Cuts to Utah Monuments by Trump Administration Signal New Environmental Protection Approach
Early Tuesday, the White House announced a massive reduction of two national monuments in Utah, removing over two million acres of land from federal protection. The downsizing of the sites, Bear’s Ears National Monument and Grand Staircase-Escalante, has set off a major legal battle that is set to define the future of environmental protection in the United States.
Bear’s Ear National Monument is set to be trimmed by 85 percent, while Grand Staircase-Escalante is to be reduced by 50 percent, in an attempt to reduce what President Trump has called, “federal overreach” and “an egregious use of government power.”
The two national monuments were originally created by his democratic predecessors. President Clinton marked Grand Staircase-Escalante a monument in 1996 and President Obama formed the Bear’s Ears monument in 2016.
The Utah land, in which these national monuments are contained, has long been a source of contention. Large parts of these monuments have important archeological significance, as they hold the remains of many Native American grave sites, ceremonial grounds, and cliff settlements. Despite the extensive history of the area, numerous industrial groups in Utah, including oil companies, ranchers, and miners, have lobbied for the sites to be opened for development and expansion.
Local resident Bruce Adams, expressed the sentiments of many ranchers who live near these monuments. He called the claims of environmental protection groups, “not true statements” and “just basically lies,” in an interview with BBC.
The decision made by the Trump Administration can be seen as a major victory to people like Mr. Adams, as well as to Republican lawmakers in Utah.
Senator Mike Lee (R-UT) joined the president in his announcement of the monument reduction, calling the actions of the President “a great favor” to the people of Utah.
Democrats, along with many conservationists and indigenous rights activists, were not as pleased with Trump’s plan. They viewed his action as a tragic attack on historical and environmental protection, and a threat against other national monuments.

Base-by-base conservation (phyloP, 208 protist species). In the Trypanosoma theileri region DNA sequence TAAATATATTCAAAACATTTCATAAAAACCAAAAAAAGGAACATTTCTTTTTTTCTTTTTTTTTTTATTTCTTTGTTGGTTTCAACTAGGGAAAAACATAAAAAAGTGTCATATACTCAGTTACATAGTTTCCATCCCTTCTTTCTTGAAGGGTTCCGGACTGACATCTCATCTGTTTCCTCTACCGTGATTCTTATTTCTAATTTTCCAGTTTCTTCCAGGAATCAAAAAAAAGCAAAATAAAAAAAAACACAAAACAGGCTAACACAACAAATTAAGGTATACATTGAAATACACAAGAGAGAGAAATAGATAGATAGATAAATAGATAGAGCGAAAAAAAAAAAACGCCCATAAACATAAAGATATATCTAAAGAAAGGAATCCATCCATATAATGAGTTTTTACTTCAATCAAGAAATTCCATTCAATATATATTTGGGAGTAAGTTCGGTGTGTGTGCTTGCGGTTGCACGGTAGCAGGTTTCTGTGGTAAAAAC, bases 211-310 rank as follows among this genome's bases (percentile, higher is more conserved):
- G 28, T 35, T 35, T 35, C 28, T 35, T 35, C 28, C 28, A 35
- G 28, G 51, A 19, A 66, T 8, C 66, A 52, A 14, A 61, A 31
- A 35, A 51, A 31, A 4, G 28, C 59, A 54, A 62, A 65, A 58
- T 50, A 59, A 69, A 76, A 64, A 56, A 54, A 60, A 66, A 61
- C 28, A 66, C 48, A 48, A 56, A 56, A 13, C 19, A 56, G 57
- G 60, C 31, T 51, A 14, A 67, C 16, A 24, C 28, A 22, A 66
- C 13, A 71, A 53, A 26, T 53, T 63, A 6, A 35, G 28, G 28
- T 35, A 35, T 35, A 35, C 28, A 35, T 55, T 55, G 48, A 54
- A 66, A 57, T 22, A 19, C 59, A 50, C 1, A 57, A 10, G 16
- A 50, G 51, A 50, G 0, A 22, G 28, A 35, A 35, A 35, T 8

Jonathan Nez, Vice President of the Navajo Nation, said “it is a sad day in Indian Country, and a sad day for Americans,” on MSNBC.
Opponents to the president’s actions did not spend long mourning. A coalition of Native American tribes filed a lawsuit the same day, accusing Trump of violating the U.S. Constitution and the Antiquities Act of 1906. The petitioners were composed of leaders from the Navajo, Hopi, Zuni, Ute, and Mountain Ute tribes, who have lived in the areas protected by the national monuments for thousands of years.
The result of this lawsuit has widespread implications, not only for the fate of Bear’s Ears and Grand Staircase-Escalante, but for the other 127 protected sites that are designated as national monuments. If the Trump administration is victorious in reducing the size of the monuments, the door would be opened to more cuts of culturally significant areas.
Secretary of the Interior Ryan Zinke has been open about his support for reducing the size of these national monuments. In a report commissioned by President Trump, Zinke recommended cutting the size of six other national monuments to prevent further federal overreach.
A favorable ruling for the opposing side, the Native American tribes, which support the preservation of the Utah monuments, would be a major setback to the administration, as Trump would be forced to restore the monuments to their original size and be prevented from dissolving any other national monuments.
The legal battle will be long and hard for both sides, but on Tuesday Secretary Zinke expressed hope that the administration’s decision would be upheld. The secretary declared “I feel confident that we will prevail because it’s the right thing to do.”